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Generally I look for small films that are not in the major theaters. No doubt it is a prejudice about major Hollywood type films. Plus, I know that most of you have access to information about those films. Also, a second prejudice, or problem for me, is that when I see many of the well known actors and/or actresses in a film, I find myself having a problem separating the film from the star.

As with most prejudices, there are some problems with that approach – missing good films, missing good performances, not understanding that the acting is not an impediment to a good film but is integral to it, for starters.

Anyway, all that is a ‘preview’ to mini-reviews today of two major films with major actors that I’ve seen recently and liked very much.

(No spoilers in either of the accounts below.)

 Captain Phillips ****


Tom Hanks stars in this film about a container ship hijacked off the Somali coast and the ensuing events. It is based on a true story and a memoir by the captain of the ship.

Elsewhere on MillersTime, I wrote positively about two other Somali hijacking films, one a documentary, Stolen Seas, and one a fictional account, A Hijacking. This Captain Phillips film fits in with those two and adds some additional dimensions to this phenomenon that seems strange to many people: how can a speedboat with four to eight individuals capture a major ocean going vessel?

What is particularly good about this new film is the story, largely accurate, about the seizure of Maersk Alabama, the first US flagged cargo ship to be hijacked, and what happens as a result. The film, even if you remember the event from 2009 and know the outcome, is nevertheless riveting.

The other good part of the film is the strong performance of Tom Hanks, one of the best of our current actors, tho he does not always seem to choose the best films in which to display his talents nor is he always as good as he is in this film or some of his better ones.

Captain Phillips sent me to read the Richard Philips memoir, A Captain’s Duty, written with and/or told to Stephen Talty. I also have followed some of the controversy about the film and the memoir. But that is for another time. Suffice it to say that if you are concerned if the Captain Phillips on the screen is truth or fiction, truth largely wins out.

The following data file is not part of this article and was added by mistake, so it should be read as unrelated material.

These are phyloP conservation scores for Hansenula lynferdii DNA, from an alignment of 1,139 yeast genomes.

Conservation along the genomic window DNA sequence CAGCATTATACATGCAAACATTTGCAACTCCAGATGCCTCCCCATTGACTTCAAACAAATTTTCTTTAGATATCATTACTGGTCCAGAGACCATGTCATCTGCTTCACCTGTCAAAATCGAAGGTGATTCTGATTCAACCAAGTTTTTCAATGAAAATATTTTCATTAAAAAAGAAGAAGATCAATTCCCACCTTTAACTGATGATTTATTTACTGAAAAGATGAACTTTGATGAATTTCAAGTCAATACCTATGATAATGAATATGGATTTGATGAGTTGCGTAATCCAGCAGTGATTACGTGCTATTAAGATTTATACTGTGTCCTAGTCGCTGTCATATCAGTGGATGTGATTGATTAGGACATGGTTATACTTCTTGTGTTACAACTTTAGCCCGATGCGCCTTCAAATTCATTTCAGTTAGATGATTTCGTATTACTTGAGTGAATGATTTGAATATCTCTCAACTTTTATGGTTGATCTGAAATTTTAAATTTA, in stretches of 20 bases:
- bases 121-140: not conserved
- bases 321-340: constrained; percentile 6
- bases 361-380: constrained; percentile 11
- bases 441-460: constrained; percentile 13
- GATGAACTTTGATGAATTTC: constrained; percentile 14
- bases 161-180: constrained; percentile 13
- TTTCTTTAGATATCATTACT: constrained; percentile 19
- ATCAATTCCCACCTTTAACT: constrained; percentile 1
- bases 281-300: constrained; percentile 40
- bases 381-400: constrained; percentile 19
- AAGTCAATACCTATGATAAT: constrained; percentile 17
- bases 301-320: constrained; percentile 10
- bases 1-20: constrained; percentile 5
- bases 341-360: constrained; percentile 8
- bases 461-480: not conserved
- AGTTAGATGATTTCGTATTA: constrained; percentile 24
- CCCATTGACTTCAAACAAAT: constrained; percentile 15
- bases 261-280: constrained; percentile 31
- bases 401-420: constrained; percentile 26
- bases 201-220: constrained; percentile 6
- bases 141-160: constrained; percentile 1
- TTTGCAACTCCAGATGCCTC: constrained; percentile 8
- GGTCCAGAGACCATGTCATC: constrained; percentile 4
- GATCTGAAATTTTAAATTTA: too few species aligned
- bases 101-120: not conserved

If you’re looking for something that will engage you nonstop for a bit more than two hours, put it on your list.

All Is Lost ****1/2


This film is all about Robert Redford (my mother’s ‘secret’ love).

And it is Robert Redford at his best.

For an hour and forty-six minutes, all you see is Redford struggling to survive once his sleek, expensive sailing yacht is rammed, setting off an eight day solo encounter with the sea and an attempt to survive despite enormous odds.

There are no other individuals on the screen for the entire film, just Redford.

And other than a very brief voice over at the beginning, there is no talking for the entire film.

All Redford.

All the time.

Usually I would be distracted by watching such a star, knowing I was watching an actor and not an individual who was in the midst of a life struggle.

But this time the actor and the individual merged into a story that goes beyond watching a terrific performance. Redford’s acting makes the story more than just a man vs nature thriller.

The more I think about All Is Lost, the more I realize it’s one of the better films I’ve seen this year and one of the best ‘man versus overwhelming odds’ films I’ve seen in a long time.

Another one to add to your list.